The 06:30 train from Macclesfield on a cold Saturday morning is not normally something to celebrate but it was the first leg of a great day attending the Baptist Assembly. This year held in Oxford.
The day packed a lot into a short timeframe and was a significant improvement on last year. The morning started with worship and an introduction to the day by the excellent Rev Beth Allison-Glenny, followed by a session reviewing the life of the Baptist Union (and the AGM). Included in this were updates on aspects of Baptist life, a little about the vision and values of the Union and a short address by Didi Oprenova from Sofia Baptist Church, Bulgaria and Vice-President of the Baptist World Alliance. Didi was good, sharing some of her experiences as a teenage Christian in Bulgaria and the need to endure; she should be invited back. The rest of the session was OK, it’s always hard to cram lots of things into a limited time but the fact that it sometimes feels disjointed is a flag to us that we haven’t yet sufficiently grappled with a vision for the Union as a whole (which has depth and diversity) nor developed a way of communicating as a movement (which inspires churches yet collaborates with them). Stephen Keyworth was notable for his gracious tone in explaining the recent discussions on SSM where it is blatantly obvious we do not all agree. The AGM part needs some work and some decisions about what needs to be included: for example, if we need to receive accounts people need a decent overview of the numbers and a vote which includes those for, against and abstaining rather than a couple of incomplete and decontextualized powerpoint slides and an opportunity to gesticulate some vague acceptance. Conversely, if we don’t think it is important to receive accounts lets change the system! [And let’s not loose sight of the issue that we’ve not yet found a way of enabling corporate discernment as part of Assembly.]
Lunch time included a variety of options, with a few short seminars (the one I listened to was good) and some ‘Soapbox’ conversations where someone shared for a few minutes on a subject they were passionate about. These conversations were in a hall which had lots of noise making it harder for people to hear – but it was a great idea and should be repeated.
The first afternoon session was the BMS: World Mission update. As always it included some good stories of work being done, this year used to explain and illustrate the updated mission strategy for 2016-2020. The second gave an extended opportunity to think about the current refugee situation and included some examples of how Baptists are involved in trying to provide help and relief. It was right and important that we gave time to this; it is one of the biggest issues facing our continent and our political response as a nation is often shameful – we must to more and we need to support and encourage those who are making a contribution in this area.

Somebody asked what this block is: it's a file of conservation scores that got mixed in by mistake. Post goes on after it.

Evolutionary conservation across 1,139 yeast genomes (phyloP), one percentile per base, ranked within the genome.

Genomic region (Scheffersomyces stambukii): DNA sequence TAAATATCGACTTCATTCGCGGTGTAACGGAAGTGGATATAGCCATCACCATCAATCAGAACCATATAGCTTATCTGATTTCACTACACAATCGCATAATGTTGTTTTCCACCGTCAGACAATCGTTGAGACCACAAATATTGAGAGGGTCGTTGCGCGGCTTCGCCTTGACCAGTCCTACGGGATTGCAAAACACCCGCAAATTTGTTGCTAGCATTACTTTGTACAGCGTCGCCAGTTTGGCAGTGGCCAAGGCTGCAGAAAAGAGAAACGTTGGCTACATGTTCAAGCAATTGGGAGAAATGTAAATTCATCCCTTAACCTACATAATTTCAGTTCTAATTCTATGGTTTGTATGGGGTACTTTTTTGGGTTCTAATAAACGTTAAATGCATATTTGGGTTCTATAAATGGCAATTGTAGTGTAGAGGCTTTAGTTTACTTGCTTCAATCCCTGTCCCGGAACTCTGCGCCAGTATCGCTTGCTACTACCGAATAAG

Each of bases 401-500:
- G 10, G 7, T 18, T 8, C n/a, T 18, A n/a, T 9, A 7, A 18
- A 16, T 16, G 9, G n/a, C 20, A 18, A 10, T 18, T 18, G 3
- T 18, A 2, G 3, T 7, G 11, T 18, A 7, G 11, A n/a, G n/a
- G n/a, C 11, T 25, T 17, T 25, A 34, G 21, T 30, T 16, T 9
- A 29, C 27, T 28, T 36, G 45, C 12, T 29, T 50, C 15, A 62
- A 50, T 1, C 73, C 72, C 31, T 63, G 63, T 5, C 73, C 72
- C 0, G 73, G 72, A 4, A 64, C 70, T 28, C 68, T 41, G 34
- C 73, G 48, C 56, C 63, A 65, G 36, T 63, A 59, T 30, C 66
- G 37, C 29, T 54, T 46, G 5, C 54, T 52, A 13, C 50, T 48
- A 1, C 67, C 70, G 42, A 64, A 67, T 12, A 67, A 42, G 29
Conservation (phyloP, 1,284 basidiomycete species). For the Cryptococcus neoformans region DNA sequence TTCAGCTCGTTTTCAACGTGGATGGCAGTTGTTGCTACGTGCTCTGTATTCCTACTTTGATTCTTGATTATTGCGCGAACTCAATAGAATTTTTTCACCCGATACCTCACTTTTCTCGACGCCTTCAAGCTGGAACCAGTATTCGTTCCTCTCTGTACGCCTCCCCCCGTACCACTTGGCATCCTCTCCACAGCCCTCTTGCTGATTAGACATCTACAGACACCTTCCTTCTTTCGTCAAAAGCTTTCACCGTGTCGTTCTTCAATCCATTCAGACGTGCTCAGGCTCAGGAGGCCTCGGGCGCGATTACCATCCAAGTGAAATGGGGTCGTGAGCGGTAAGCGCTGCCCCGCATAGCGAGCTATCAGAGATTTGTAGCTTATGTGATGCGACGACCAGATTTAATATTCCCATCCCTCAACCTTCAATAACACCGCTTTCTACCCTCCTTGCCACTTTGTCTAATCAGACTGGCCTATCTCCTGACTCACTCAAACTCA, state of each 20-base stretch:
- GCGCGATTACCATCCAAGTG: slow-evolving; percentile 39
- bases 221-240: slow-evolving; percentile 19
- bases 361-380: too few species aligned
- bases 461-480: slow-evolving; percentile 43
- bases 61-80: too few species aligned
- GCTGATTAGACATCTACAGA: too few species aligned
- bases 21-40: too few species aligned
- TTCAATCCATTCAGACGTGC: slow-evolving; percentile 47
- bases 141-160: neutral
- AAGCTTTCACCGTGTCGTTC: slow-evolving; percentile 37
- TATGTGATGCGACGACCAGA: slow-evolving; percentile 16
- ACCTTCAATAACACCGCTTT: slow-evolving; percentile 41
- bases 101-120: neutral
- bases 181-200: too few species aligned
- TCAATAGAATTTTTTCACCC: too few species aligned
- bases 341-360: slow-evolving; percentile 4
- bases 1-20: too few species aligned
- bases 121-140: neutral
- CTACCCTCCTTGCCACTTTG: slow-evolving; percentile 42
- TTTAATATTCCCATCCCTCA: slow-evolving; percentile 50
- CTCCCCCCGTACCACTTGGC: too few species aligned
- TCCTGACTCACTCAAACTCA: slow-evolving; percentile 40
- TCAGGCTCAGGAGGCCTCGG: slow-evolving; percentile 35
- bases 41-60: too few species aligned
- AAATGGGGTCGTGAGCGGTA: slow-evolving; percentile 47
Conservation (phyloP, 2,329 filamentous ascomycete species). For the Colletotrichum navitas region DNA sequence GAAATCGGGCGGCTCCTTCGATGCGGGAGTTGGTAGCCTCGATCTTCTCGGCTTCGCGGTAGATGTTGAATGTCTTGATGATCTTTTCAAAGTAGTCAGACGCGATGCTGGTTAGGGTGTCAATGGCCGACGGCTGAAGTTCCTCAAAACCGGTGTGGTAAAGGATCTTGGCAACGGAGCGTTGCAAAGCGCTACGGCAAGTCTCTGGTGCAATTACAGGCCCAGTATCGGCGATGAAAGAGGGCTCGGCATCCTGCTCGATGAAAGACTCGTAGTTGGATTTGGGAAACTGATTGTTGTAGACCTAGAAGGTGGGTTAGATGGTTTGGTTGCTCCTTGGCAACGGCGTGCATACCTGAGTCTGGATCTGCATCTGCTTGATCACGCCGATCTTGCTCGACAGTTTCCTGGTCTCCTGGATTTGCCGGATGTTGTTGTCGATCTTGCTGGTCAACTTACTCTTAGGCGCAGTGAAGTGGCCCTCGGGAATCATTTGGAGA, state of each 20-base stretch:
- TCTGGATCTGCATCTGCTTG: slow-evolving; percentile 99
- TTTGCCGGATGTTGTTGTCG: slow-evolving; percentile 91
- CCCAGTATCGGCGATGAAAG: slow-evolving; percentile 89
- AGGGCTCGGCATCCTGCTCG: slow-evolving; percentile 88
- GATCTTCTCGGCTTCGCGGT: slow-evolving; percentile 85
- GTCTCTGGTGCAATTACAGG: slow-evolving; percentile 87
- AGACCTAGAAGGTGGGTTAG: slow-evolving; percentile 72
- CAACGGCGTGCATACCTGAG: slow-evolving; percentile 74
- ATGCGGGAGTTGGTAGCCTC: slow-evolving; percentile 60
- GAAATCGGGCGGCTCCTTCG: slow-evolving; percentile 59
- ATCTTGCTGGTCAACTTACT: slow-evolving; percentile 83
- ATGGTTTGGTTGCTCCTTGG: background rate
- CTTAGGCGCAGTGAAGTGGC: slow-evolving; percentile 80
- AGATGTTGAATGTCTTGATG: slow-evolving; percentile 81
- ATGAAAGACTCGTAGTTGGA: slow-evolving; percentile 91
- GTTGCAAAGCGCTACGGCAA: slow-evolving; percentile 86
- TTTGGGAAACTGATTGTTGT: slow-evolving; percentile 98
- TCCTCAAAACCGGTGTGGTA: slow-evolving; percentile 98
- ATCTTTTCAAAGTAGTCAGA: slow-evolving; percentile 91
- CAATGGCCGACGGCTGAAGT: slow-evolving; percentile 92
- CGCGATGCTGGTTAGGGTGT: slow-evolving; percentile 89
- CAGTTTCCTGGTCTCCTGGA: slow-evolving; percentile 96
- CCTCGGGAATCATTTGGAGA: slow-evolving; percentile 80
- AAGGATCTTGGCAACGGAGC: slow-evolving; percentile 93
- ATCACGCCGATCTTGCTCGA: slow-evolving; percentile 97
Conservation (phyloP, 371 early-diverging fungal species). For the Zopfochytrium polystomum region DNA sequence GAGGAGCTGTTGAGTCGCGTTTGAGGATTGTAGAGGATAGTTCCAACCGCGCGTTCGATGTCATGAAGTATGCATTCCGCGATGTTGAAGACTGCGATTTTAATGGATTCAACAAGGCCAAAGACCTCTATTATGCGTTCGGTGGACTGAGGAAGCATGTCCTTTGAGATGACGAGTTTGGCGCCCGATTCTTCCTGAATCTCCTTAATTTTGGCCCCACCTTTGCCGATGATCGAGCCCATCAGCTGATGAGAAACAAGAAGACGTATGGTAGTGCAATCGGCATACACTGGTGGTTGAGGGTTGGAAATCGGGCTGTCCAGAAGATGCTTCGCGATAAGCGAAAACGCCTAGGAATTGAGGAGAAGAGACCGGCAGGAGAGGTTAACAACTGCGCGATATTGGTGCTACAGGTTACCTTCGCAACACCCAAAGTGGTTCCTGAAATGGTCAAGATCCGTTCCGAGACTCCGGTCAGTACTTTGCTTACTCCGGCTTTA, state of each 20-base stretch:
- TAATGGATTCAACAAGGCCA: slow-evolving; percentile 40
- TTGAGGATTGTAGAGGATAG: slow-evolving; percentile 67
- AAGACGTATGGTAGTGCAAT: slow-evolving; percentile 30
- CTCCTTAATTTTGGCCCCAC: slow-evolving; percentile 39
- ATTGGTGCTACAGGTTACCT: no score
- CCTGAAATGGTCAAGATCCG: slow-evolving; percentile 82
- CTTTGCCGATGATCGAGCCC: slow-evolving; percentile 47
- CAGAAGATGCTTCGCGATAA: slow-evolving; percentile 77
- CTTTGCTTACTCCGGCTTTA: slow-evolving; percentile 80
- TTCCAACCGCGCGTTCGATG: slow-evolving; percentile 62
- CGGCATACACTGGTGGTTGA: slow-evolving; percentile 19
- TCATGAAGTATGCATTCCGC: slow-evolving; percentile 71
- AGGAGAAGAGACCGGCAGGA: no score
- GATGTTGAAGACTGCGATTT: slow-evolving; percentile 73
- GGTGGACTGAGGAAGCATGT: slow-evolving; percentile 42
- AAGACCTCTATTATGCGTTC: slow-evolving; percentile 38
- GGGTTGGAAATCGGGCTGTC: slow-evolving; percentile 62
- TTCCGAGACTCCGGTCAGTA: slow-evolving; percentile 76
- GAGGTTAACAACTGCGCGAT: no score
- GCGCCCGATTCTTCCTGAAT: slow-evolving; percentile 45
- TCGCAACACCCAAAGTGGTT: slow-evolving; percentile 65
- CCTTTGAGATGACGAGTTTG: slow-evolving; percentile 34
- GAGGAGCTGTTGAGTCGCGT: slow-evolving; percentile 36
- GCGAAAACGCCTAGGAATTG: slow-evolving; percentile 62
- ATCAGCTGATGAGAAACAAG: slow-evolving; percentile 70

The final celebration included moving people to sit among people from the same association (which worked much better than I thought it would). It was great to recognise new ministers and mission personnel and include In Memoriam in fitting ways (though I still think we should have invited back those who missed out last year). Personally I was happy with the corporate worship (I must be getting old because I really don’t need it that loud) but there were a couple of occasions when I wondered if we might do more to recognise the diversity of styles across our Union and there isn’t any excuse for not using inclusive language.
So overall a good day. The teams of people who worked to put it together did a good job and deserve thanks.
And yet as I sat on the train home I reflected that I feel increasingly distant from ‘The Union’. For all the changes in recent years it feels even more that the power is held by a distant group and that I’m not a stakeholder in what is said or done, it is ‘their Union’ and I’m not a part of it nor do I have any meaningful way of being part of it. This might say as much about me as about the Union of course, but if others share my feelings it means that energy which might be devoted to building up Baptist life is being invested elsewhere.